Introduction

There are several reasons financial statements are extremely important for your business; they come into play when attempting to get a loan, or assessing the financial health of your company. It is important these reports be generated accurately, understandably, and timely for them to be useful.
Preparing financial statements in-house is an option for your business, but it will cause your focus to shift from growing the business; which is why many small business owners are trusting their accountants to prepare statements for them. By doing this business owners can ensure their financial statements will meet their bank’s requirements among others as their accountants will prepare statements in accordance with an appropriate accounting framework for their business.

Breakdown of Financial Statements

There are several financial reports that accountants can generate for their clients – let’s break down the most commonly used and required.
Basic Financial Statement Preparation
  • Intended for business owner’s use to manage the business
  • May fulfill some lenders’ documentation requirements for small loans
  • No formal report issued on the financial statements
When deciding to allow your CPA to prepare your financial statements, you can determine the frequency you will be provided with these reports; typically monthly, quarterly, or annually are the most common timeframes. It is also important to decide which reporting framework will be most beneficial to your business. By outsourcing your basic financial statement preparation, you are essentially getting high-quality CFO reports on your business’ health without having to pay for their steep salary.

Compilation

  • Appropriate when initial or low amounts of financing or credit are being pursued, also will help if significant collateral is in place.
  •  CPA will issue compilation report, lenders will likely appreciate this.
Compilations make the role of CPA involvement more clear to outside parties, it is the cover page before actual financial statements. Due to CPA involvement the requirements for preforming this work are more detailed. One requirement is that the CPA must read through the financial statements to ensure there are no obvious material misstatements. Another stipulation of compilations is if a CPA is not separate from ownership, management or other circumstances, they must disclose the impairment to independence. A compilation may be sufficient for a small business owner looking to secure a personal loan, but most of the time a more credible report will be required for a business loan.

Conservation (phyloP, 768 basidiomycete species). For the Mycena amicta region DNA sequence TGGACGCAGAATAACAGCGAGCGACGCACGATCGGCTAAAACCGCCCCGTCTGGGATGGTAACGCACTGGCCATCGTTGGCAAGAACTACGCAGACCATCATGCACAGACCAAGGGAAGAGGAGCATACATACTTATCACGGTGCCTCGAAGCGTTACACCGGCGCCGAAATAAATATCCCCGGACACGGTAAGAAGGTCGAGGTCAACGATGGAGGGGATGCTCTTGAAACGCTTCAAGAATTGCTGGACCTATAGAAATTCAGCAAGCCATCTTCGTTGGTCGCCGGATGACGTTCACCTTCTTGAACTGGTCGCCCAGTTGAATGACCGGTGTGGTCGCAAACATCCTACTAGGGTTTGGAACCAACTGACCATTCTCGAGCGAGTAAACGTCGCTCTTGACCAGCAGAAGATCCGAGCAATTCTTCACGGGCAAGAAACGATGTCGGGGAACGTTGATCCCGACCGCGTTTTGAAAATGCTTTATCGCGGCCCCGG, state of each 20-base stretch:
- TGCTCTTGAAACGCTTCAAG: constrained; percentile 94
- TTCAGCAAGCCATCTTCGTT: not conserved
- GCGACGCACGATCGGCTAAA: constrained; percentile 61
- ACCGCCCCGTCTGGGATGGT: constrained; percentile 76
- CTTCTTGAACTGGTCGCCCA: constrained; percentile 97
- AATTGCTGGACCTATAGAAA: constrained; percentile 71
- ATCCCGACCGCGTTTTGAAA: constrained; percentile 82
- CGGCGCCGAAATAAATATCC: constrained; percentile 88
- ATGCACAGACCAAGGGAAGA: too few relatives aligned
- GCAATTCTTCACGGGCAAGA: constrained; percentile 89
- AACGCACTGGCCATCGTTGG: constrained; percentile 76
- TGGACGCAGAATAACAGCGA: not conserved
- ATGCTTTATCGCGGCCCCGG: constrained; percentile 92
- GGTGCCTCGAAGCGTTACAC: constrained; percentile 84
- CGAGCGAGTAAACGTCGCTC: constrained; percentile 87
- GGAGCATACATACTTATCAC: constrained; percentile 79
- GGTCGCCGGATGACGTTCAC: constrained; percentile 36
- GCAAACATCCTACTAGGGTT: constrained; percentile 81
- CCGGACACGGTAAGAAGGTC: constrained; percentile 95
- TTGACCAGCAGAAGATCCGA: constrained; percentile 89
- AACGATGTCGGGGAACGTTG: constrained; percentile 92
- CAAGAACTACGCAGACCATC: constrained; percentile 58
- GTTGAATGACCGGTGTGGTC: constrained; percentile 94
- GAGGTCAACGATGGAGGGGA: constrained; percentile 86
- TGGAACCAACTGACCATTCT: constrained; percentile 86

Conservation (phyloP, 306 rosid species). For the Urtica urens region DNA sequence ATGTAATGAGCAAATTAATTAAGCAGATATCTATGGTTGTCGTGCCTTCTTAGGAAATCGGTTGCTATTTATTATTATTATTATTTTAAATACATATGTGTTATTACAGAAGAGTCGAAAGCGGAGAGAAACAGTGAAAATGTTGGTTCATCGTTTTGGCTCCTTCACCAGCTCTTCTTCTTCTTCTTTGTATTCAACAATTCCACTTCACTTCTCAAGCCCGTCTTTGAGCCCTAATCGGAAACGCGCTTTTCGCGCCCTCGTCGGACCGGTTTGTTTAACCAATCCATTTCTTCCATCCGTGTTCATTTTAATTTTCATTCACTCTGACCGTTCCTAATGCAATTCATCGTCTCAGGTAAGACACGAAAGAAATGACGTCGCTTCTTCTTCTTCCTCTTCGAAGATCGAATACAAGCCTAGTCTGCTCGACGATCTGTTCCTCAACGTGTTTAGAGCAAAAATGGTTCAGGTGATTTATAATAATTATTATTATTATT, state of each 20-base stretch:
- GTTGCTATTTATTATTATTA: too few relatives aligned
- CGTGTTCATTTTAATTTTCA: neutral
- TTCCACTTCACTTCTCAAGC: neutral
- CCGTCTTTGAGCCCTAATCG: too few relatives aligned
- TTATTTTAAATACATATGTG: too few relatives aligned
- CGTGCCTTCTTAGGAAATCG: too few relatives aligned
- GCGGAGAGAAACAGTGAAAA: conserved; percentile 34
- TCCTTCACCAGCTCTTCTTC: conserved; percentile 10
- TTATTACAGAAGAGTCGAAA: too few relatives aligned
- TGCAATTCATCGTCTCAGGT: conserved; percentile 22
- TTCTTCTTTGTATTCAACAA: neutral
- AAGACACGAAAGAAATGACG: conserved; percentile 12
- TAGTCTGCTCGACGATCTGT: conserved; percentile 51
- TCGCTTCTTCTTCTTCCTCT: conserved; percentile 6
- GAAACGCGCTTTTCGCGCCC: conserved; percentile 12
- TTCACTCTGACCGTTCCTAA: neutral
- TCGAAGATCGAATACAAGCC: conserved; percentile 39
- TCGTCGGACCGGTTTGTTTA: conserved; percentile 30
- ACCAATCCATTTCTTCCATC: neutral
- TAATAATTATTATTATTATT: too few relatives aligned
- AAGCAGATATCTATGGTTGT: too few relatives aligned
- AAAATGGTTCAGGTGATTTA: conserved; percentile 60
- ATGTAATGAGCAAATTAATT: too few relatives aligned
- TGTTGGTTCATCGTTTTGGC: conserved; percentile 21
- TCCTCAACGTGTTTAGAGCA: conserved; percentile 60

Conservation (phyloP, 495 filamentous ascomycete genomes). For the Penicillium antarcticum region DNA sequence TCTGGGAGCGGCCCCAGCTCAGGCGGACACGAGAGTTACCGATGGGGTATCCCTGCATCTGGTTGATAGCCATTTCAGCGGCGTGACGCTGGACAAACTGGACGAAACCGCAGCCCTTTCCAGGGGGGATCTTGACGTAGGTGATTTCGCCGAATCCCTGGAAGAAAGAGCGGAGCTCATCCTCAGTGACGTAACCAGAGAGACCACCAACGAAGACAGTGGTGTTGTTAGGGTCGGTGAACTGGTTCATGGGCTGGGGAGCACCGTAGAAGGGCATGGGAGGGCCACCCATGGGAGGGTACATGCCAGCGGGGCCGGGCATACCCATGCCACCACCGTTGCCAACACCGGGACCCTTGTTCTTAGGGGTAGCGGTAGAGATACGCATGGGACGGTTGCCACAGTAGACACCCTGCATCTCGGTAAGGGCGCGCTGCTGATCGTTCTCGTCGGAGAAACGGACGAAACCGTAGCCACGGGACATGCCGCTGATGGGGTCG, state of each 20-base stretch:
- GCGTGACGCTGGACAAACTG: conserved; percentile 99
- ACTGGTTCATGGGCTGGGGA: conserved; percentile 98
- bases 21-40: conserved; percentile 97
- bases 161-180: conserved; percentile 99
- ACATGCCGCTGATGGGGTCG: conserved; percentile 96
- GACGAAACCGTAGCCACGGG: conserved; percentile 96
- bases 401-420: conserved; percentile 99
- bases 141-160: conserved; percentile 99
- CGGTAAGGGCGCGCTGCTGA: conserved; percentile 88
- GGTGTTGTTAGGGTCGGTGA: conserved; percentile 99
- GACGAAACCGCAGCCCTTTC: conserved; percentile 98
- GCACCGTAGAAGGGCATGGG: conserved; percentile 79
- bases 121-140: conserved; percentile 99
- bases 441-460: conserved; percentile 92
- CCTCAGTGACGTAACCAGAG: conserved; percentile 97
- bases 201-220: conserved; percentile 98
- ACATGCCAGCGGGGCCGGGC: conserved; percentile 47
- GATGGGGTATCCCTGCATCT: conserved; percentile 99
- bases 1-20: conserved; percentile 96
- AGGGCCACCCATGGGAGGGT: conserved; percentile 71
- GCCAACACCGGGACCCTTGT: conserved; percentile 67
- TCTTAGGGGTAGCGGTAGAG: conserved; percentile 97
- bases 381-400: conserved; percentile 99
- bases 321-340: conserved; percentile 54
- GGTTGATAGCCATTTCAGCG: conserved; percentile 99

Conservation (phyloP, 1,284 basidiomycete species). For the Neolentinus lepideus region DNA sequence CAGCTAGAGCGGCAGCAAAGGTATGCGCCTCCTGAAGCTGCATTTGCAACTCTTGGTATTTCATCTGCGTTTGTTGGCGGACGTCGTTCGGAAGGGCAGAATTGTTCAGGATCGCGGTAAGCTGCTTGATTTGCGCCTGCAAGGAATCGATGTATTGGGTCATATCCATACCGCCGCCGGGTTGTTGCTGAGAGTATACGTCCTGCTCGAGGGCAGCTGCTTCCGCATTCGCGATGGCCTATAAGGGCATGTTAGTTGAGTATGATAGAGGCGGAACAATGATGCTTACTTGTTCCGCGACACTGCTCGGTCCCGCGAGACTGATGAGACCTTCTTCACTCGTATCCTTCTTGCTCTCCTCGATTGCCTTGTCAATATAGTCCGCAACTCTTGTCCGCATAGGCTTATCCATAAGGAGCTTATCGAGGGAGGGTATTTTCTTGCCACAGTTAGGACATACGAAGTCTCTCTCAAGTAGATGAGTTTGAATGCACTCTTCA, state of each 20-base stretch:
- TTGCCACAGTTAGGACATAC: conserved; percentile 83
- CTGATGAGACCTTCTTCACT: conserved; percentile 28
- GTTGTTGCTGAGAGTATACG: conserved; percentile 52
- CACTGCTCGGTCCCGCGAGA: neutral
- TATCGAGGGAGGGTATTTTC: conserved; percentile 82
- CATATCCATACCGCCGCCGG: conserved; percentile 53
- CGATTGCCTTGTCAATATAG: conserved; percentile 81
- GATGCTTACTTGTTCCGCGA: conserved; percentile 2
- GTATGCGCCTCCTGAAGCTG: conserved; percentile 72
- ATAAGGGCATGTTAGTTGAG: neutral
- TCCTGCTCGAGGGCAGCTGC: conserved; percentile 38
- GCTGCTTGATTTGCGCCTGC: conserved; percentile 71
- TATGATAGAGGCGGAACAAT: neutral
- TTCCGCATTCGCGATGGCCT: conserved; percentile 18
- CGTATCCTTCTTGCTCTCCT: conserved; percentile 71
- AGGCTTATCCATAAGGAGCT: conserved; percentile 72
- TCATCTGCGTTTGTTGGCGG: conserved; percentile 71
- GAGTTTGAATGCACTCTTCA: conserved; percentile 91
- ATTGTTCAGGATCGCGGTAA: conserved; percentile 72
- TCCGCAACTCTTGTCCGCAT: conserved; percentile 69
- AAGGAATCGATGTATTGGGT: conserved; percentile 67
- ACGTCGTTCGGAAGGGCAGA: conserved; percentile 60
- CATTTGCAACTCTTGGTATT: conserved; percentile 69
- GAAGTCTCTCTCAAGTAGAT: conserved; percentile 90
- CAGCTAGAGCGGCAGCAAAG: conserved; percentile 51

Review

  • Intended to provide lenders and other outside parties with a basic level of assurance on the accuracy of financial statements
  • This is more appropriate for businesses growing, and looking to pursue larger levels of financing and credit
Review is a financial service where a CPA performs analytical procedures, inquiries, and other tasks obtaining “limited assurance” on financial statements. This is intended to provide a level of comfort in relation to the accuracy of the statements with review being the base level of CPA assurance services. CPAs are also required to be independent, and if they are not, the CPA cannot perform the review engagement.
In addition to being independent, the CPA is required to understand the industry in which you operate, along with the accounting principles and practices associated with the industry. CPAs are also required to obtain knowledge about you, your business and the accounting practices you use internally; when doing this you will need to submit documents to your accountant including your trial balance, bank reconciliation, accrual schedule and more. Following initial work done in the review a CPA will issue a report concluding whether they are aware of any material modifications that should be made to financial statements to bring them in accordance with the chosen reporting framework.

Audit

  • Provides creditors, investors, and others with a high level of confidence that financial statements are accurate
  • Typically appropriate and often required when seeking high levels of financing or outside investors, or when selling a business, or Government & Regulatory reasons
This is the highest level of assurance that a CPA can perform, it is designed to provide the highest level of comfort in the accuracy of financial statements. A CPA will ensure that financial statements are free from material misstatement by obtaining “reasonable assurance” which is defined as a high but not absolute level of assurance.
During an audit, your CPA must obtain an understanding of the business’s internal controls and assess fraud risk. On top of this, your CPA is required to corroborate the amounts and disclosures included in your financial statements by obtaining audit evidence through inquiry, physical inspection, observation, third-party confirmations, analytical procedures, and other processes. Again similarly to review a CPA must be able to deem themselves independent and if they are not they cannot perform the audit work.
After a CPA has completed the beginning work related to the audit a CPA will issue a formal report. Within this report, they will express an opinion on whether the financial statements are presented fairly. Additionally, CPAs will disclose any significant or material weaknesses in the business’ system of internal control. This disclosure will likely make owners aware of problem areas allowing them to improve the way operational efficiency of the business.
Looking to have financial statements prepared for your company? Let us know by, giving us a call at 516-541-6549.
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